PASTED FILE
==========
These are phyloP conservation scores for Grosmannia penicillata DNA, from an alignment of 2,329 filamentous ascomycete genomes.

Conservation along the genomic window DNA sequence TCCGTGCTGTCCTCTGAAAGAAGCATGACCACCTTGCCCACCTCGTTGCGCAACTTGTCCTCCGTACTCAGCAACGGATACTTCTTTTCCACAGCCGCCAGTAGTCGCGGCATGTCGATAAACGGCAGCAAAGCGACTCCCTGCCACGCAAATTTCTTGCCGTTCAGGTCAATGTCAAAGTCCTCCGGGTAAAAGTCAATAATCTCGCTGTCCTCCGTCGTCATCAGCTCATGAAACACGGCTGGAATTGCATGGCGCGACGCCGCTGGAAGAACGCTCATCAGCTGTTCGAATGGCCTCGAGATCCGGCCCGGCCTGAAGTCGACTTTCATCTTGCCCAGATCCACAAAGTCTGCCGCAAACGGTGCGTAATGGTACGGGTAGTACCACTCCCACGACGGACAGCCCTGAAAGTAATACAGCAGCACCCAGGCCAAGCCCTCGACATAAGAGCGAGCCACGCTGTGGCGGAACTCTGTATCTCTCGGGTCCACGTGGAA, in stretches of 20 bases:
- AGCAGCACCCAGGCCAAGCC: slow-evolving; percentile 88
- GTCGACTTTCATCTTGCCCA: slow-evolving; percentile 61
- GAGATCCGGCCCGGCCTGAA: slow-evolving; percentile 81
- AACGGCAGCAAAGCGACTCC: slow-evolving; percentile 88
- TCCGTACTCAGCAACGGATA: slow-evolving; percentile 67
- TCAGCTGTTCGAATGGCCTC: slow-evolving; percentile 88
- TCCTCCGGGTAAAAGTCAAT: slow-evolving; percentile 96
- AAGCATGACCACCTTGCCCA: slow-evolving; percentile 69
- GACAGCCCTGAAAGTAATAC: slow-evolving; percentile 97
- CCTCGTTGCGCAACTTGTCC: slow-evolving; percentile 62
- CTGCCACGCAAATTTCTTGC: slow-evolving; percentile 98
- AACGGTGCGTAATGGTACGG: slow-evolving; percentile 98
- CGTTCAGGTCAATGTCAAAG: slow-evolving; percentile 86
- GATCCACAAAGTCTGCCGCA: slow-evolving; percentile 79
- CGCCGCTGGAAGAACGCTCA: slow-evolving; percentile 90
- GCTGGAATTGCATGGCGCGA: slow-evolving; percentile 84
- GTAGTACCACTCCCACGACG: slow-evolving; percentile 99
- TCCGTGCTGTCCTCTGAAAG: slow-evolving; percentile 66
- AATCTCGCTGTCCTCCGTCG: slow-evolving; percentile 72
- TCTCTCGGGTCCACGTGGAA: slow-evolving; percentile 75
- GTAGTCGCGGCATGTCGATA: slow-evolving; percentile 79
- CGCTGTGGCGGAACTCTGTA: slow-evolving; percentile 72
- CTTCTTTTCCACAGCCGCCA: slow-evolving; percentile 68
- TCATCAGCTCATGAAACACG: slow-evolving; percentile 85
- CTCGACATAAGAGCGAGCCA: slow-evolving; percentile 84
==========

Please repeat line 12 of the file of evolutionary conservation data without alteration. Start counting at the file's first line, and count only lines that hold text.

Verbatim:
- CCTCGTTGCGCAACTTGTCC: slow-evolving; percentile 62